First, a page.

Needs or Wants?

Have you noticed the recent minimalism trend? Over the past couple of years, I’ve noticed an increase of podcasts, blog posts and books, like this one, encouraging people to get rid of clutter, downsize their wardrobe, simplify their finances and reduce their purchase and the accumulation of stuff. I am fascinated and encouraged by this trend. It reminds me of some basic Bible principles, which all of us as Christians should embrace. Ultimately, however, the trend will fail to satisfy the inward longing of any person who embraces a minimalist lifestyle without embracing Jesus Christ as well.

As a Christian, I need to find my satisfaction in trusting and obeying Jesus Christ. I need to focus on the relationships and priorities that God says are eternally worthwhile, not on the temporal gratification of things and experiences that money can buy. To do this, I must clearly understand the difference between a need and a want. Do you?

  • A need is something that is necessary for living.
  • A want is something that is not necessary for living and is not necessarily sin, but may or may not be appropriate for me to experience or possess.

What is a need? Jesus teaches that food, water and clothing are needs (Matthew 6:25). Without these things, you cannot carry out the responsibilities of daily life. Yet, as simple as this list may be, we still find it difficult to identify our needs. Why?

There is something inside of us which the Bible calls our flesh. This twisted, inflated, selfish appetite strongly desires the things and experiences that this world offers, deceiving me into thinking that these things are actually needs. The flesh desires things that seem to be needs, yet are exaggerated, distorted and misrepresented versions of genuine needs. Scripture calls this “loving the things of this world” and “the lust of the flesh, the lust of the eyes and the pride of life” (1 John 2:15-17).

We need food, but should avoid gluttony (Proverbs 23:2). We need hydration, but should avoid intoxicating beverages (Proverbs 23:31-5, 31:4-5). We need sleep and rest, but should avoid laziness (Proverbs 6:9-11). We need clothing, but should avoid excessive inventory (Luke 12:15).

Unfortunately, United States culture (and international culture) inflates and exaggerates our definition of a need. We believe that we need far more things, and far more expensive things that is actually the case. We look at our neighbors, we see the advertisements and we listen to our own exaggerated hearts. And what is the unhappy result? We think we need so many things, when so much of what we accumulate and pursue is nothing more than a want. So much of our debt, schedule and stress is the result of pursuing things that we don’t need in the first place.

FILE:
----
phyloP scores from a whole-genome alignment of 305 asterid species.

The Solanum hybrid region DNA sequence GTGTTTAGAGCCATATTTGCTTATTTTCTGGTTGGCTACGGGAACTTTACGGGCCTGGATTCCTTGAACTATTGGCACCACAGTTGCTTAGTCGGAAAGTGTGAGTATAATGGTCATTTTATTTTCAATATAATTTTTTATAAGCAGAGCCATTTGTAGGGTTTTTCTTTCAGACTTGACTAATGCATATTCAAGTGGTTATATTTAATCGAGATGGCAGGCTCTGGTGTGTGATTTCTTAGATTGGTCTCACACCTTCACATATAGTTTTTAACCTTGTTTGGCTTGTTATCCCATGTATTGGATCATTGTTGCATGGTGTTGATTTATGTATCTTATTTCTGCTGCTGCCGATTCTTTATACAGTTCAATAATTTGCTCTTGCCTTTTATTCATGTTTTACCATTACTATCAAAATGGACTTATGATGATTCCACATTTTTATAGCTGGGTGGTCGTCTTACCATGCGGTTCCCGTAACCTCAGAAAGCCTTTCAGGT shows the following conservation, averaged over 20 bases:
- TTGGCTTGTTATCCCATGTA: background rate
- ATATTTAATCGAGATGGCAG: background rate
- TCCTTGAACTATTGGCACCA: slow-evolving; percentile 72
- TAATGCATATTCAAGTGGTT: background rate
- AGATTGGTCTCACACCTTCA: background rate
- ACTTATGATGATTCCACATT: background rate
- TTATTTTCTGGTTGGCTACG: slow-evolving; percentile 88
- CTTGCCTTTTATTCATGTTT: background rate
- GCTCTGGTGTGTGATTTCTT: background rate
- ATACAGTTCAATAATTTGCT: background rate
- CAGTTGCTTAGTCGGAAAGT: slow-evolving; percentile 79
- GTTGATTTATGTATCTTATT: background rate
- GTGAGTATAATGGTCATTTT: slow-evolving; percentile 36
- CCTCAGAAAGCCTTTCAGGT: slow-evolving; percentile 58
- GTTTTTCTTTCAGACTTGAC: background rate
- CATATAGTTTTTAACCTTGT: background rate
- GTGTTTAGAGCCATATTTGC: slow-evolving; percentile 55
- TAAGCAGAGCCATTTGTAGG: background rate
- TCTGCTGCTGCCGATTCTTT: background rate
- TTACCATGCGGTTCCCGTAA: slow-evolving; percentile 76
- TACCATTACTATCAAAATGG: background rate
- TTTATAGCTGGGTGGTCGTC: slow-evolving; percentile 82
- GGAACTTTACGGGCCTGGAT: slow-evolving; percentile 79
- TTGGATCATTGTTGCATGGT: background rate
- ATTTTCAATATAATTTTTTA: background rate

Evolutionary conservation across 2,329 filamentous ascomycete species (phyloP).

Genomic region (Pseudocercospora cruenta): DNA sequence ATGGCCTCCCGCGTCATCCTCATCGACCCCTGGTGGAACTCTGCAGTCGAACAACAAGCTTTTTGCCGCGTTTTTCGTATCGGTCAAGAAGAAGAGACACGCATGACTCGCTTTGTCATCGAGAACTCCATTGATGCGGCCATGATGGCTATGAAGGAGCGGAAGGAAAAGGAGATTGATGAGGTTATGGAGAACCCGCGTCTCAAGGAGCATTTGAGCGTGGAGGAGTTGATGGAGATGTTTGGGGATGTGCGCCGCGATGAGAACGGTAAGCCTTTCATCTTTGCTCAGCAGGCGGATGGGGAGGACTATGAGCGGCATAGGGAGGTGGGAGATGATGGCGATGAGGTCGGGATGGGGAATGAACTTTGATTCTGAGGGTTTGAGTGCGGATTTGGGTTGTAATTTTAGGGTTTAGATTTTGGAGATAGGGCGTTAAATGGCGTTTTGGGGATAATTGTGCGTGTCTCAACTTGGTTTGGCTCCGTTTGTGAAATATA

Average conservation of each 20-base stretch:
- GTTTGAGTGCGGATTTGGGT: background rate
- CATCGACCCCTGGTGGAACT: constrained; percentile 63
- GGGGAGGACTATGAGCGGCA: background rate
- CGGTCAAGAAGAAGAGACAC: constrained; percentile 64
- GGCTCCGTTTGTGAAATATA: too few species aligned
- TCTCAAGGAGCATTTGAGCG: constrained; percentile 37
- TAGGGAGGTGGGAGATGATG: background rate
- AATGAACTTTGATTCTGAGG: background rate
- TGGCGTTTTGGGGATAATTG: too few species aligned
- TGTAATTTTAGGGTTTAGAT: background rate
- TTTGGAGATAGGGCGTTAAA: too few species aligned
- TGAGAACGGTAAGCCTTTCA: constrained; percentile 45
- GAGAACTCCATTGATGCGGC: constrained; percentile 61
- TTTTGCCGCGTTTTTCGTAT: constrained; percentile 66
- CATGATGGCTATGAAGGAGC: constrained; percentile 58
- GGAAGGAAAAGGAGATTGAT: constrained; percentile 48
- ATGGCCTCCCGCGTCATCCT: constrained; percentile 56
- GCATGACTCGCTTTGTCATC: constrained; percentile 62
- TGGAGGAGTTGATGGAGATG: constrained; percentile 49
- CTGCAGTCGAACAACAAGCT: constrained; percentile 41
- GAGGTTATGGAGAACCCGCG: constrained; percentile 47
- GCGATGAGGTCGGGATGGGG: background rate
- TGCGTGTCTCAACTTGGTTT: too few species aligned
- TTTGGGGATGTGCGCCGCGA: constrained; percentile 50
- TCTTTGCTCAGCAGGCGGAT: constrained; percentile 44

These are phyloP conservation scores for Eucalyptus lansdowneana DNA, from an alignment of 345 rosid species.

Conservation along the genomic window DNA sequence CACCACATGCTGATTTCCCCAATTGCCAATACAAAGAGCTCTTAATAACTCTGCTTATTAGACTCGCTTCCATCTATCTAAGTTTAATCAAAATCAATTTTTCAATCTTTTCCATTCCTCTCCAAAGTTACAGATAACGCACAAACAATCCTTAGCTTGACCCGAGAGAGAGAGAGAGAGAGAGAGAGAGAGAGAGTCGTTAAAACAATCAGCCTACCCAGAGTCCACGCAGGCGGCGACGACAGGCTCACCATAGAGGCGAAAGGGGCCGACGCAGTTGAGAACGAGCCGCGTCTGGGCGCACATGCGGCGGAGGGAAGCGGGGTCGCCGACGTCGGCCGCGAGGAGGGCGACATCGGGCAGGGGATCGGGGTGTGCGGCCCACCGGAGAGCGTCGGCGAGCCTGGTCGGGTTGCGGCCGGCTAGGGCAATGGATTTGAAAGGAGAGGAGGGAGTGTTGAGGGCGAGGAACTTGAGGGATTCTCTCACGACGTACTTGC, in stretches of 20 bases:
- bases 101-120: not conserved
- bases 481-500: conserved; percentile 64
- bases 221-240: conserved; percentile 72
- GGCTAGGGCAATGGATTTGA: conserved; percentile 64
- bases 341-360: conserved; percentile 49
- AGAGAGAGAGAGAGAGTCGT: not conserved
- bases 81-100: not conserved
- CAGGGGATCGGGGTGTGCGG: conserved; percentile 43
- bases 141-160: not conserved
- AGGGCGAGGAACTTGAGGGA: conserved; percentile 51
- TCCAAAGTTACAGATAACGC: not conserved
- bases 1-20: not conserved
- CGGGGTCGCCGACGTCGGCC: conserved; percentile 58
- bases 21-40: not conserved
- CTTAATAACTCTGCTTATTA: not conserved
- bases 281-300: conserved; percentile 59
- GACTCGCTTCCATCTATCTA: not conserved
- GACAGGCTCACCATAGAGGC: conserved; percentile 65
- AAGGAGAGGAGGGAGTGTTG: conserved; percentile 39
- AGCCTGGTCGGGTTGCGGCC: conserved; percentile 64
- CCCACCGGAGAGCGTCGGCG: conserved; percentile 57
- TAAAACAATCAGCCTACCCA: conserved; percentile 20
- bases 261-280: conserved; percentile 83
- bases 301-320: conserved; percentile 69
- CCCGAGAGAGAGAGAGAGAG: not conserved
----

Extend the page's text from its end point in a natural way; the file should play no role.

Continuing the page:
Rather than clamoring for all of the things that the world at large calls a need, you should learn to define your needs in a biblical way. As you grow in discernment, you will happily discover a more simple, less stressful life. You will also learn to be satisfied with the sovereign provision of God (Matthew 6:25-33). Furthermore, by studying the Bible you will developed a balanced perspective.

I like what one resource, here, from Crown Financial Ministries says about this balanced perspective that the Bible provides:

“A steward’s response to materialism is neither asceticism not extravagance but rather to find the appropriate, individual balance between this world and other-world living.”

It is not always sinful to purchase or acquire something that is more than a need. In fact, Scripture teaches that God enables some of His children to experience material riches in this life (1 Timothy 6:17). The problem we face is believing that we need certain things which God does not call a need. When we fail to properly identify our needs, believing that we must have and experience things which we don’t actually need, then we enter into unfortunate stress, anxiety, weariness, overload, sorrow and loss (1 Timothy 6:6-10).

“But godliness with contentment is great gain. For we brought nothing into this world, and it is certain we can carry nothing out. And having food and raiment let us be therewith content. But they that will be rich fall into temptation and a snare, and into many foolish and hurtful lusts, which drown men in destruction and perdition. For the love of money is the root of all evil: which while some coveted after, they have erred from the faith, and pierced themselves through with many sorrows.”

Here are some questions for you to consider:

  • When you pause to evaluate your financial habits and the amount of stuff that you own, can you say that you know the difference between a need and a want?
  • Do you notice anything about your financial commitments and habits, or the things that you own, that are causing unnecessary and unfortunate stress and anxiety in your daily and weekly routine?
  • Do you see any way that you can simplify your life in a biblical, balanced way (which the world may consider to be radical), enabling you to focus on the relationships and priorities that God says are eternally worthwhile?

 

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